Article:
Toys, Games, and Media

Toys, Games, and Media

Toys, Games, and Media

Toys, Games, and Media

Synopsis

This book is a state-of-the-art look at where toys have come from and where they are likely to go in the years ahead. The focus is on the interplay between traditional toys and play, and toys and play that are mediated by or combined with digital technology. As well as covering the technical aspects of computer mediated play activities, the authors consider how technologically enhanced toys are currently used in traditional play and how they are woven into childrens' lives. The authors contrast their findings about technologically enhanced toys with knowledge of traditional toys and play. They link their studies of toys to goals in education and to entertainment and information transfer. This book will appeal to students, researchers, teachers, child care workers and more broadly the entertainment industry. Itnbsp;is appropriate for courses that deal with the specialized subject of toys and games, media studies, education and teacher training, and child development.

Excerpt

The exciting thing about this book is that one greets it as the latest news about what is happening with the development of media literacy for children. What we want to know is how are the children making out with television, video games, the Internet, computers, and, of course, toys, games, and books? None of us adults older than middle age went through any massive hybridization such as this. The oldest of us had only radio, not many toys, but many books and plenty of street games. What we learn in this volume is that there is an increasing integration of all these processes in the lives of the children being studied. Whether we are talking about homes or schools, education or entertainment, playground play or media play, commercial or public investments, or children or adults, a melding is going on that is having varying combinations of effects on how children develop in contemporary society. Yet if we read these chapters carefully, we find two major messages: The one is largely negative about the failure of various “educationally loaded” media to absorb children, and the other is largely positive about the success of play to continue its existence within the new context of these multiple media.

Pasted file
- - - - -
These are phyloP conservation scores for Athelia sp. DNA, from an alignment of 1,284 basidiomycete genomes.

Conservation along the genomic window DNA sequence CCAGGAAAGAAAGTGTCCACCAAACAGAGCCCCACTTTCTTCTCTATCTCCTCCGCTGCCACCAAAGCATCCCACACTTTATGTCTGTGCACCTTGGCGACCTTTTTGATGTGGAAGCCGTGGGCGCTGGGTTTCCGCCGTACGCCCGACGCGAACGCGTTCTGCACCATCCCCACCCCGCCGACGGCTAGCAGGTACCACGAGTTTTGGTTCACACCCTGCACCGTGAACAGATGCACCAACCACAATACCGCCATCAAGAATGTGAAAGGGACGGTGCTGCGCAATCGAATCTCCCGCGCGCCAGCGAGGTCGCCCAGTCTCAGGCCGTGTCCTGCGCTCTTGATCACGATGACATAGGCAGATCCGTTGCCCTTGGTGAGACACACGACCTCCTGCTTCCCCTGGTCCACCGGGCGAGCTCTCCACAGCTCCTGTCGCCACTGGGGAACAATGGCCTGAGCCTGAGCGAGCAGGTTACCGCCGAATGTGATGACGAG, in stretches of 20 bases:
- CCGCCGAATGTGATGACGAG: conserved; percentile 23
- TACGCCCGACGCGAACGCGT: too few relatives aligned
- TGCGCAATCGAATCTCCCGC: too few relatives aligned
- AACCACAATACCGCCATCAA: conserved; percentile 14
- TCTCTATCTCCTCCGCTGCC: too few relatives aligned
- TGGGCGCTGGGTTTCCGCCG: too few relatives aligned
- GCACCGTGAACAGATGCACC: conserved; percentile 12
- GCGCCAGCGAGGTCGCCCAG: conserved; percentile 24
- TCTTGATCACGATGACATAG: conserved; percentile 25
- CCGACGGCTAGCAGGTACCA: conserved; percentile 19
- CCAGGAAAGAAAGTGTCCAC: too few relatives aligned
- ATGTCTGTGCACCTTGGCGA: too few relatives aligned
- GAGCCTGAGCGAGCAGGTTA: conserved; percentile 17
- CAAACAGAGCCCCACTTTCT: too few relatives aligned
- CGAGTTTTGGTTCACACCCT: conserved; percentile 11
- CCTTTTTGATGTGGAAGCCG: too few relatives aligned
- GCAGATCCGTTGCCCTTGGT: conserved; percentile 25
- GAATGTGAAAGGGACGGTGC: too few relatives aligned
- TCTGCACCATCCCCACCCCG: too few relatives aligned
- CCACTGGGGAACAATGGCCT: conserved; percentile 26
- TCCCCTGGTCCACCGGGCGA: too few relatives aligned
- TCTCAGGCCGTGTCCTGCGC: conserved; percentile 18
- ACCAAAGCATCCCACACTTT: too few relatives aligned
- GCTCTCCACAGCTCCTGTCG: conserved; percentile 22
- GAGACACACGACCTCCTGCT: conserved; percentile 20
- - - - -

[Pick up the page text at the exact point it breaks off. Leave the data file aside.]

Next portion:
NEGATIVE MESSAGES

A careful reading of these chapters gives the impression that most of them see the current educational media situation as doing an inadequate service to the play life of children. No one denies that media socialization is inevita-

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